Besides gorging on a mix of sumptuous Kumaoni and English-style cooking (a welcome break), we spent our time in Binsar walking around in the 40-acre estate, listening to birdsong and chatting with Shikha and Sindhu Gangola, the wonderful couple who call the Grand Oak Manor and this forest their home. It was a blissful few days of old world magic and slow forest life, one we quite happily settled into after the last couple of weeks of ‘roughing’ it out, eating in roadside dhabas and travelling in stuffed share taxis.
Somewhat rejuvenated and loath to leave, three days later we found ourselves on the main road outside the gates of the protected forest, waiting to hitch a ride to Chaukodi, for a ‘night halt’. We were heading further north to Munsiyari, a drive that is doable if you have your own car, but share taxis are rather slow and don’t travel more than 40-odd kilometres at a stretch. Which means that unless we took a bus or booked our own taxi (which we can’t afford on our budget), a journey this long will involve four or five changes. Some journeys are great, with interesting people to chat with, entertaining kids or half-empty taxis with a few passengers. The taxi from Chaukodi involved a delightful conversation with a young passenger who declared in Hindi, “Some people think I look like my father, others say I look like my mother.”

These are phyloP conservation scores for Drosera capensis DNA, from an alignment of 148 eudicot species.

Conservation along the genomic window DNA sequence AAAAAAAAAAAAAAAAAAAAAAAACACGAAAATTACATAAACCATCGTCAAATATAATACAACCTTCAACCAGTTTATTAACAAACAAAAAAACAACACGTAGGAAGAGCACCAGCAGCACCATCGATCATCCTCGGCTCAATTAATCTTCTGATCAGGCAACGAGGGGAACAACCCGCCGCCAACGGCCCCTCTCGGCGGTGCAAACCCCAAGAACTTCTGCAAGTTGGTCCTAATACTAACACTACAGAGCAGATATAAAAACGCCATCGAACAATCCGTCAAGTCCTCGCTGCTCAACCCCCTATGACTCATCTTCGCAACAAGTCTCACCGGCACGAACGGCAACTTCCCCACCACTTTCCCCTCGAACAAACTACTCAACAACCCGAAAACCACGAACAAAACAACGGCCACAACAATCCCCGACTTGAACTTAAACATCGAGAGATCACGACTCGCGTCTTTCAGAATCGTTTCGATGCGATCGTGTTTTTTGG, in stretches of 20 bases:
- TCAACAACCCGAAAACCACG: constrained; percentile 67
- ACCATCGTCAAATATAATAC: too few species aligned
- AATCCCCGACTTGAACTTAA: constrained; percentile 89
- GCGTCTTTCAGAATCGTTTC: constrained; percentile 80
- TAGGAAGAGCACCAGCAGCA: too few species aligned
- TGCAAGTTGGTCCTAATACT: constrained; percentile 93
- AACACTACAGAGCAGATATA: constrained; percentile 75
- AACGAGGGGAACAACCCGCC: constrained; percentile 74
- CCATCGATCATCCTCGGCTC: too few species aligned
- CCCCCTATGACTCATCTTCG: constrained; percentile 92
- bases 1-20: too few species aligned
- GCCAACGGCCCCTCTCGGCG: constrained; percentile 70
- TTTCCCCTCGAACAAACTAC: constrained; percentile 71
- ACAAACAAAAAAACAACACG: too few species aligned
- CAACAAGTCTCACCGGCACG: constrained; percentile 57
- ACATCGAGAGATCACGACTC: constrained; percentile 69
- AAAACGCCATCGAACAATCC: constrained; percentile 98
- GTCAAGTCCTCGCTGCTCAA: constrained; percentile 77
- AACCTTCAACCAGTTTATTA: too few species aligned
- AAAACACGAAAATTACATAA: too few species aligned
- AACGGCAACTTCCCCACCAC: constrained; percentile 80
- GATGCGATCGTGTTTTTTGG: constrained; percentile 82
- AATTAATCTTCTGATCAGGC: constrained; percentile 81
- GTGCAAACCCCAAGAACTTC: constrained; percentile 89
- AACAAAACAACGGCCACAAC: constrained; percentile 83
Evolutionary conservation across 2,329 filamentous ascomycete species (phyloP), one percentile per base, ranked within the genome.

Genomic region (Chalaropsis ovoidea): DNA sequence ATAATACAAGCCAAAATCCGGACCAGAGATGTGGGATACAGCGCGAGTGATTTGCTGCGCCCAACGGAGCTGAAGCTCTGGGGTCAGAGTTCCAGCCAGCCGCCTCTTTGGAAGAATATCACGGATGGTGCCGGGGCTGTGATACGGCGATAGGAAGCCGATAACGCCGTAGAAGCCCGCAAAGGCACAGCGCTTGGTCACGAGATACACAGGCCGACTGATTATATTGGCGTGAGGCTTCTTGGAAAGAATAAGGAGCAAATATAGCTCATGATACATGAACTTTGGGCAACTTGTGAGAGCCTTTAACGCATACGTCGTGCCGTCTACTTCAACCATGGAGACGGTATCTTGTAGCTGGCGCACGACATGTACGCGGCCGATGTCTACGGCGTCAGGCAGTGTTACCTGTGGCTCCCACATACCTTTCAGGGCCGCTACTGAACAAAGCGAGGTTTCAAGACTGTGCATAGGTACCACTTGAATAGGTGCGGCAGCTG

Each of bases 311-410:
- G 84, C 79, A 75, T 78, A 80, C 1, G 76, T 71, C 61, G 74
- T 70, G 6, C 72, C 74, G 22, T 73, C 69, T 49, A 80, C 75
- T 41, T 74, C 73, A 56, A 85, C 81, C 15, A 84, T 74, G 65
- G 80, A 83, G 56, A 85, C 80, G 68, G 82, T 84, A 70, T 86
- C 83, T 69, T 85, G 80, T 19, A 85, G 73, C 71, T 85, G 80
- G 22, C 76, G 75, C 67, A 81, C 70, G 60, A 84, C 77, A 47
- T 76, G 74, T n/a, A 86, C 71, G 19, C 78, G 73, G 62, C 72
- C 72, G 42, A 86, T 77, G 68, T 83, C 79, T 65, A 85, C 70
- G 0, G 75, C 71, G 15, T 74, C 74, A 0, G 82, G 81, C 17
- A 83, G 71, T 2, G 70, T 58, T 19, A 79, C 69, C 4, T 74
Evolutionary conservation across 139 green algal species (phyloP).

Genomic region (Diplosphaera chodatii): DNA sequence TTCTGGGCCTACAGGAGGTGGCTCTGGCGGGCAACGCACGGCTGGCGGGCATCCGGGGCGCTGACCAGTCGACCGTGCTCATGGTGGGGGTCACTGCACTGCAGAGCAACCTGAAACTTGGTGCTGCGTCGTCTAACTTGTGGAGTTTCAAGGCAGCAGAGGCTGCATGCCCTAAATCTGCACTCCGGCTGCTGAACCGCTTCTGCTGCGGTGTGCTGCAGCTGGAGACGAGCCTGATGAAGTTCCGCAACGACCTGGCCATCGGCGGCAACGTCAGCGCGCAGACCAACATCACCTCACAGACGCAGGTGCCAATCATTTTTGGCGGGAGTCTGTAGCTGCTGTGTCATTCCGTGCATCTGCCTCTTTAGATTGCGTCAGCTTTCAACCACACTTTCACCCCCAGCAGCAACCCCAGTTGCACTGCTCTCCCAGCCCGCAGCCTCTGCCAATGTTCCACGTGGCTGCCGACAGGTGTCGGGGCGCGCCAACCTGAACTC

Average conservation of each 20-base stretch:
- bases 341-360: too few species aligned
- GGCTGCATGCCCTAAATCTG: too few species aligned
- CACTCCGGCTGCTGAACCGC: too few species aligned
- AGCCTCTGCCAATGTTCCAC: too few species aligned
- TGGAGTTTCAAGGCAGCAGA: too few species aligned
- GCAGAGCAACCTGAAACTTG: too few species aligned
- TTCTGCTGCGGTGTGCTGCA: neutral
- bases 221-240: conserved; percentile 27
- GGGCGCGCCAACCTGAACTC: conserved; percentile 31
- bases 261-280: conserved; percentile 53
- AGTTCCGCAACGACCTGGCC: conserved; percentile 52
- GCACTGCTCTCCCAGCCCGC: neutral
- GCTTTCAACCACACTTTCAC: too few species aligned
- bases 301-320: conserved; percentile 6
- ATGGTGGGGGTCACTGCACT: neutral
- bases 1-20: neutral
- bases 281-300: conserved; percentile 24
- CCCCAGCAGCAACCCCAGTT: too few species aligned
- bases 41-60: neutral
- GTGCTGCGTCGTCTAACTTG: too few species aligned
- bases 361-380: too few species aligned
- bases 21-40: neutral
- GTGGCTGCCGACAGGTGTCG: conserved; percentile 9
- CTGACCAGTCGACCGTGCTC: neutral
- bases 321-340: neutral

“What do you think”, we asked, amused.
“I think I look like me!”
The drivers are slow and careful, dismissing the fear of these roads and the need for nausea pills, allowing you to take in the thick forests and tree-lined mountains, with rhododendron giving away to pine and other spindly tress whose names I didn’t know. Many play Punjabi pop, some will stop for tea if you ask and if you’re not stuck at the back, the rides are quite nice. We made it to Chaukodi, where it hailed and stormed in the night, dispelling the summer haze. As we jumped into our share taxi the next morning heading to Munsiyari, we were greeted to partially snow-capped peaks with our morning coffee. The drab town of Chaukodi, only famous for its geographic location (you can see the entire range from Trishul to Annapurna in Nepal), seemed brighter as we moved ahead on a yellow road on Google that ends in Munsiyari.
Five hours and four changes later we reached the village of Sarmoli, a couple of kilometres outside the main Munsiyari town. Run by a group of strong-willed determined women, the homestay programme in Sarmoli places guests in village homes and also manage a variety of other programmes that aid the locals. We were looking forward to spending a few days in the village not too far from the glaciers that were once part of the old Silk route, learning about this remote part of Kumaon, maybe trekking up 12 kilometres to Khaliya Top and chatting with the women who have spearheaded positive change. Stay tuned for the next dispatch on our time in Sarmoli, the disaster that was Kausani and our first real trek in the mountains.
Read more from this series here.
Writer Ambika Vishwanath and photographer Hoshner Reporter are the team behind The reDiscovery Project. Follow their journey here.
Updated Date: Jun 13, 2018 19:22 PM